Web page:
Pushing things to the limit

“There is no means of avoiding the final collapse of a boom brought about by credit (debt) expansion. The alternative is only whether the crisis should come sooner as the result of a voluntary abandonment of further credit (debt) expansion, or later as a final and total catastrophe of the currency system involved.”

Ludwig Von Mises (the prince of the Austrian Economists)

Seems like a quote worth pondering when Citibank writes off 18 billion and Merrill writes off another 14 billion. If you can get out of debt, do so.

By the way, if the quote seems extreme, keep in mind that this week’s write-offs were considered worst case scenarios by at least some economists. But it’s not really an extreme statement at all. Reduce to common language and it simply says, “If you make a lot of money by borrowing a lot of money, you will eventually have to pay back what you borrowed. An individual might be able to ride it out and make and keep a fortune if he is skilled. But a society cannot. There are too many people without the experience and skills, off whom the skilled make their money. So when the society (the currency system) has to pay its bills, it will have a crisis. The sooner the better. But people who go into debt are people who are trying to avoid crises in the first place. So they’ll probably push the day of reckoning off as far as they can. If they push it too far, if they are allowed to push it too far, then eventually they will lose everything, including their currency system.”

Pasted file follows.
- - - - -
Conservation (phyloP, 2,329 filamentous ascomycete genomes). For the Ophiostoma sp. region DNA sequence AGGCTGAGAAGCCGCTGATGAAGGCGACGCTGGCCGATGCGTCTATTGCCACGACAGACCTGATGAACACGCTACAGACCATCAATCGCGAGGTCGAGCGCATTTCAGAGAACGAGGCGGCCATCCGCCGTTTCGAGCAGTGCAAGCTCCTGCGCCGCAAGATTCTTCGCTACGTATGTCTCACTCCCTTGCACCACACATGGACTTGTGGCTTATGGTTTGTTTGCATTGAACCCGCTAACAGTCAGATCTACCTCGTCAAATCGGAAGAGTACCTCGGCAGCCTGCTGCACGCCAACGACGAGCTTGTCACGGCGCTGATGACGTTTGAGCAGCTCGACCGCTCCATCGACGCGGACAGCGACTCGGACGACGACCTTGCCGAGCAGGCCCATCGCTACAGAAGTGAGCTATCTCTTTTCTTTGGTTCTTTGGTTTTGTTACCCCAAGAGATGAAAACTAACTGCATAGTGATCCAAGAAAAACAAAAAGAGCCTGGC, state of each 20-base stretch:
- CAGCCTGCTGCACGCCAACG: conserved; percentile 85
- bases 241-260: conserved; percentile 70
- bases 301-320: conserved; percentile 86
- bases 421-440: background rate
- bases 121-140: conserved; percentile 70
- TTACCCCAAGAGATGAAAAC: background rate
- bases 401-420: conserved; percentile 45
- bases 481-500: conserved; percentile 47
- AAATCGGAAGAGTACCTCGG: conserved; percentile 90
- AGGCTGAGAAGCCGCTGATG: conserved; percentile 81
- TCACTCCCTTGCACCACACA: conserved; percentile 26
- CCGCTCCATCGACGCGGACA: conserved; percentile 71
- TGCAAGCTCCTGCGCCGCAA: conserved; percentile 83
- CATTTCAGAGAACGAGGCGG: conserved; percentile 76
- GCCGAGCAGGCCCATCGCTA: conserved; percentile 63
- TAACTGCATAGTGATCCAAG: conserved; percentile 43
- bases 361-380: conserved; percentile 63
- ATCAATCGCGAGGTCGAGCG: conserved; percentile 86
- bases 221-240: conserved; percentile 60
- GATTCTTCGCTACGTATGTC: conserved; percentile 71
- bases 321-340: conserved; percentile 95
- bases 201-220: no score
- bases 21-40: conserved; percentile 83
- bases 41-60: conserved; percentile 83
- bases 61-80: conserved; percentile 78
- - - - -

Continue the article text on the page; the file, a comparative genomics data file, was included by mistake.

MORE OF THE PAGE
This is not an unusual occurance in world history. It won’t be in the future either.

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